When you feel disturbed on seeing the injustice happening in the world, many people suffering for basic needs of life, children orphaned, elderly left uncared for, take an action item. Choose a single action item for yourself, which you will do till the end of your life. If you choose to take care of elderly by visiting them and giving them food, then continue doing the same as long as you live. Do not miss it. Then God will say “When you have done to these little ones, you have done it unto me.”

    Blessed are the merciful, for they will receive mercy.
    Showing mercy is doing good to others when it hurts you. An example from life of Little Thérèse of Child Jesus:
    The Infirmarian had advised her to take a little walk in the garden for a quarter of an hour each day. This recommendation was for her a command. One afternoon a Sister, noticing what an effort it cost her, said: “Soeur Thérèse, you would do much better to rest; walking like this cannot do you any good. You only tire yourself!” “That is true,” she replied, “but, do you know what gives me strength? I offer each step for some missionary. I think that possibly, over there, far away, one of them is weary and tired in his apostolic labours, and to lessen his fatigue I offer mine to the Good God.”

    Blessed are the pure in heart, for they will see God:
    God is searching for people with pure heart. God can only work through people with pure heart. We have heard about the miracles of Saint Anthony – He was able to be in two places at the same time, fishes listening to his sermon, donkey bowing down in front of the sacrament and many more. Through Saint Anthony, God was able to bring salvation to many people. Because of the pure heart of Saint Anthony, God was able to use him mightily. He enjoyed the physical presence of Baby Jesus during his life on earth too.

    Blessed are the peacemakers, for they will be called children of God:
    God wants us to be peace makers for Him. When there is any probability of strife, it’s better to avoid strife. Do not intend to let your word have the last word. It’s okay if the other person has the last word. Making peace has higher priority than winning the game.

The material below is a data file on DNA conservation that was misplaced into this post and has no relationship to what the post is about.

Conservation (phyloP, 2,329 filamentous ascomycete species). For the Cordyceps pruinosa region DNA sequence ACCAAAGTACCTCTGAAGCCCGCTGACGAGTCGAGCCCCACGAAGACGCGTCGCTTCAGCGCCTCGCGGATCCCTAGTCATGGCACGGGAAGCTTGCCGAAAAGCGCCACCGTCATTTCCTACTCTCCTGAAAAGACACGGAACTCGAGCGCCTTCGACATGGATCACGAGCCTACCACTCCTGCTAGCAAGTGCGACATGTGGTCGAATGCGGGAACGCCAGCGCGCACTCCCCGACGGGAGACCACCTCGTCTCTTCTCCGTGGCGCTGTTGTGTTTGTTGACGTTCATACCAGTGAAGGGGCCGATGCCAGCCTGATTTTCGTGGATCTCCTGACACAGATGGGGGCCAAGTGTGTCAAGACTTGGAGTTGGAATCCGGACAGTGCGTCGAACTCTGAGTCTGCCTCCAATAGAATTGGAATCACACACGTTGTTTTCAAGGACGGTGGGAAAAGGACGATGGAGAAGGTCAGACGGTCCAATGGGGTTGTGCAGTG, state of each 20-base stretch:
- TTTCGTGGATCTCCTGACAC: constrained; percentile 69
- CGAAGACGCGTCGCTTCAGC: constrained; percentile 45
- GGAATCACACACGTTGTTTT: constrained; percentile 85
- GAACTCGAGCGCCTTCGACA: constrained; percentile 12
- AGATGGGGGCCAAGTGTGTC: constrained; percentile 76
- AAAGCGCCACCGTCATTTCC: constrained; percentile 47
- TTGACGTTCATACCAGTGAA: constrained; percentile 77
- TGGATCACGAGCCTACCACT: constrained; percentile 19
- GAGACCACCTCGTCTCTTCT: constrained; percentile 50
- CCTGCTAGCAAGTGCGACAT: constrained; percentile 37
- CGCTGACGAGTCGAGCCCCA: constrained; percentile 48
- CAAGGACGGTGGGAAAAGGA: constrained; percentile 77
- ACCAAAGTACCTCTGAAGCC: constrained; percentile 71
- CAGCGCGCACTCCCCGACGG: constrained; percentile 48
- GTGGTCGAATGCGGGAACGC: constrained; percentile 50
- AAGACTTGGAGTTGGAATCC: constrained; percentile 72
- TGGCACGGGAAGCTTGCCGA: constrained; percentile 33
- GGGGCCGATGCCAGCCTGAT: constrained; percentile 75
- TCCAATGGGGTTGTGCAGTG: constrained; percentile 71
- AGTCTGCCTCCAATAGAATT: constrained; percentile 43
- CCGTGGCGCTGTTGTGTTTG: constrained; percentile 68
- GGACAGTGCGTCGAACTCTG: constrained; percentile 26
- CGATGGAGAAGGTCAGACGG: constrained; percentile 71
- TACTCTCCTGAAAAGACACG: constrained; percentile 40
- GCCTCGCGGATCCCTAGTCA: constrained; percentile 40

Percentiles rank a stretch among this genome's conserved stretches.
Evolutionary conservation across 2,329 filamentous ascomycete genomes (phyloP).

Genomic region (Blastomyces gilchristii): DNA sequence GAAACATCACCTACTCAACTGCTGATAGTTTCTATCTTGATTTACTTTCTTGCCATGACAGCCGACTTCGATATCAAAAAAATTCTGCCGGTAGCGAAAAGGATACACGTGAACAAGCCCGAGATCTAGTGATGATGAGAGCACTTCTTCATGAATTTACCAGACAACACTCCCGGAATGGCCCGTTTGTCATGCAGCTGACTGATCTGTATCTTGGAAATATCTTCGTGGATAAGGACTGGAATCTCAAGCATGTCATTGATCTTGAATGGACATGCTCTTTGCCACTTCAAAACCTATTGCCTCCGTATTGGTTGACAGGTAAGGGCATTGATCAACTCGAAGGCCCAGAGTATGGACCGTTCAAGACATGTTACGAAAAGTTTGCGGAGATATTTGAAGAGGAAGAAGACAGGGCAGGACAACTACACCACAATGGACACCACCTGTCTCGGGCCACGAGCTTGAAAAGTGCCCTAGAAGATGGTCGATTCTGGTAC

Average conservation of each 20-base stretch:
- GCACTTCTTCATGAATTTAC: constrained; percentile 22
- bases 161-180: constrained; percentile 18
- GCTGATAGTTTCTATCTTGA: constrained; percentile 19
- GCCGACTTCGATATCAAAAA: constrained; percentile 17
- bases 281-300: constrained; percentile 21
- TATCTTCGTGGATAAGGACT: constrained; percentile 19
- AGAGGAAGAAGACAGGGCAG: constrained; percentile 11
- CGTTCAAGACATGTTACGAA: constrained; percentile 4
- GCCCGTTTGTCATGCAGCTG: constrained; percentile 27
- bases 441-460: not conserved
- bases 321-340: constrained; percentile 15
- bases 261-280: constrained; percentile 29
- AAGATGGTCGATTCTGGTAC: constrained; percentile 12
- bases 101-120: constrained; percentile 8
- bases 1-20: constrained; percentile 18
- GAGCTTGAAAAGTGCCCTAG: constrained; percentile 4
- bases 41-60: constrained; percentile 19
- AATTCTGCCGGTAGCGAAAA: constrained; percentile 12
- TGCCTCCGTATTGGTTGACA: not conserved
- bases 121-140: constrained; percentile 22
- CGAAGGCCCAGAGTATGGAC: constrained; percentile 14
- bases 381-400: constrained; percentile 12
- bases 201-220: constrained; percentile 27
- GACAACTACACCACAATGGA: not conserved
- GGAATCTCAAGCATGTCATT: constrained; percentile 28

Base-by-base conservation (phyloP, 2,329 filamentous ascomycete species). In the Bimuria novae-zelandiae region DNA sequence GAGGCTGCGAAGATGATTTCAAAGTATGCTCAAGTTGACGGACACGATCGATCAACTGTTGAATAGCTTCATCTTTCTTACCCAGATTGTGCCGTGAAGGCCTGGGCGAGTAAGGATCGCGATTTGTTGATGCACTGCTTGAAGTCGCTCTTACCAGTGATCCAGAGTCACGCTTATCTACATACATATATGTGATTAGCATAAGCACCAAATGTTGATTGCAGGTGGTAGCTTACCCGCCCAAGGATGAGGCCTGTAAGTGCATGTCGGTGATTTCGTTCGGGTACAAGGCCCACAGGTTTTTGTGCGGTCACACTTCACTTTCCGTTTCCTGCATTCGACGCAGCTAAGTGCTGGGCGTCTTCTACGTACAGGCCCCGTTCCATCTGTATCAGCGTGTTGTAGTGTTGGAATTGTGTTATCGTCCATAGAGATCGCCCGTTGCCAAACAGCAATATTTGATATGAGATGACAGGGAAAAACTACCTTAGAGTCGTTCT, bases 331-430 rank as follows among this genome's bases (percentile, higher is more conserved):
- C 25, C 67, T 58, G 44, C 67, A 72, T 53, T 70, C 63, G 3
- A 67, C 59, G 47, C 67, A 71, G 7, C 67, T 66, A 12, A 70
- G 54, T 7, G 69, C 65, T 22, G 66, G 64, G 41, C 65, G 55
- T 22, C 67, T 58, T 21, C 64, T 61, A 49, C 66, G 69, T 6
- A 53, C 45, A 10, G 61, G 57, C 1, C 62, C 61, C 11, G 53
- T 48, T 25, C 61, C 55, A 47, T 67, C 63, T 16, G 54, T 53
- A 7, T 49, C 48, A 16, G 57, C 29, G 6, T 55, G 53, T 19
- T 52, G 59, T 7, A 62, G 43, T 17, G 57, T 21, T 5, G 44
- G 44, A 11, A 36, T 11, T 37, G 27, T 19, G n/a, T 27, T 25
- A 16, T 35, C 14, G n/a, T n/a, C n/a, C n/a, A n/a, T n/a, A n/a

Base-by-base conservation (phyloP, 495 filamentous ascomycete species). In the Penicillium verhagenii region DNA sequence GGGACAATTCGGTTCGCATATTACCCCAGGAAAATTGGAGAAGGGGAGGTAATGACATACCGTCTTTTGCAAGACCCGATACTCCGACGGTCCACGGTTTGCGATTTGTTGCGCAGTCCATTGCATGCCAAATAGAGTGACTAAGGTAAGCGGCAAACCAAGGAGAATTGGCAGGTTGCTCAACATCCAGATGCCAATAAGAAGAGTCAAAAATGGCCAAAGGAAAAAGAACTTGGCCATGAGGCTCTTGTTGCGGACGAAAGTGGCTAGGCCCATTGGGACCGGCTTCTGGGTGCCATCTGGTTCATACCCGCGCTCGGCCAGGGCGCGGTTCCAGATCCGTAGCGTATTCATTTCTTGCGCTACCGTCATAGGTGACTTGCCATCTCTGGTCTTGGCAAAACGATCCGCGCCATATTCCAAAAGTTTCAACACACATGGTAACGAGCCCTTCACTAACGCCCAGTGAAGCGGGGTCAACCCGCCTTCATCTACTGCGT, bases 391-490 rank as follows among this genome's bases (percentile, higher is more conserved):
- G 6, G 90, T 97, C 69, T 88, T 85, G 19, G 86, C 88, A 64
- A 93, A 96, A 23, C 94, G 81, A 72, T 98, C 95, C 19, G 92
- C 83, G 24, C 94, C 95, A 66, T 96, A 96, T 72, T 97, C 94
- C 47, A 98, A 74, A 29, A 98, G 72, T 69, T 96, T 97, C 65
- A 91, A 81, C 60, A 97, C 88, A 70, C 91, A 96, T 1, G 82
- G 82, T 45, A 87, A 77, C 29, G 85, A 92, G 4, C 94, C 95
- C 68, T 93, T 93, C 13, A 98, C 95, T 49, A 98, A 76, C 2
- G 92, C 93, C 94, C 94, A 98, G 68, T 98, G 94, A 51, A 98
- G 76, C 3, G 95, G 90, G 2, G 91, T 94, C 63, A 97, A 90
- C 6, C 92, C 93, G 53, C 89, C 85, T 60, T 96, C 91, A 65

Blessed are you when people revile you and persecute you and utter all kinds of evil against you falsely on my account.
    Rejoice and be glad, for your reward is great in heaven, for in the same way they persecuted the prophets who were before you:
    We may not undertake big tasks like preaching to the non-christian community. But we may have challenges in living according to our christian standards, like not able to pray for fear of being mocked, not able to contribute extra hours to do some work for God. At these times, we need to pursue a closer walk with God – like going to some place of solitude and praying, mental prayers (talking whenever possible with God), teaching our children to lead a good christian life and being a blessing to everyone wherever and whenever possible.

    God will identify you and will seal you as His servant.

    Tips for transforming our inner self according to Beatitudes:

    1. Only if we focus on having a pure heart and work with God to transform us, can we attain purity of heart. If we follow our natural inclinations, our heart will be full of strategies to achieve our desires according to worldly measures only.
    2. The first and foremost step to have purity of heart is to understand that God is our Father and rely on Him totally. God wants us to allow Him to help us. If we are in a critical situation, whereby with some wrong manipulative action our problem can be solved, we need to trust God and do things God’s way. Then we can see that God will fight our battle and bring success in a surprising way.
    3. When you are frightened about trying to solve a particular problem, and you are not able to sleep, do not think and worry about it in bed. Instead get up, lift your hands up, raise your voice to our Father, calling Him ‘Pappa’ and talk it out openly with Him. Won’t a father listen to his child crying out for help? Our God is our Father who can never fail us.
    4. Blessed are those who mourn, for they will be comforted – For those who are children in their spiritual walk, God tries to comfort them almost immediately, or once the work in their soul for a particular task is done. But for matured souls like Little Thérèse, God allows them to suffer more, because these souls derive lots of joy through their sufferings for Jesus. So to a certain extent, sufferings themselves become their comfort on earth. God will recompense them in Heaven.

    Let’s spend time on walking the beatitudes peacefully, instead of relying on ourselves and worrying all the time.

  2. Kevin Walters


    “Let’s spend time on walking the beatitudes peacefully, instead of relying on ourselves and worrying all the time.”

    If you are discouraged it is a sign of pride because it shows you trust in your own power. Your self-sufficiency, your selfishness and your intellectual pride will inhibit His coming to live in your heart because God cannot fill what is already full. It is as simple as that. Mother Teresa

    kevin your brother
    In Christ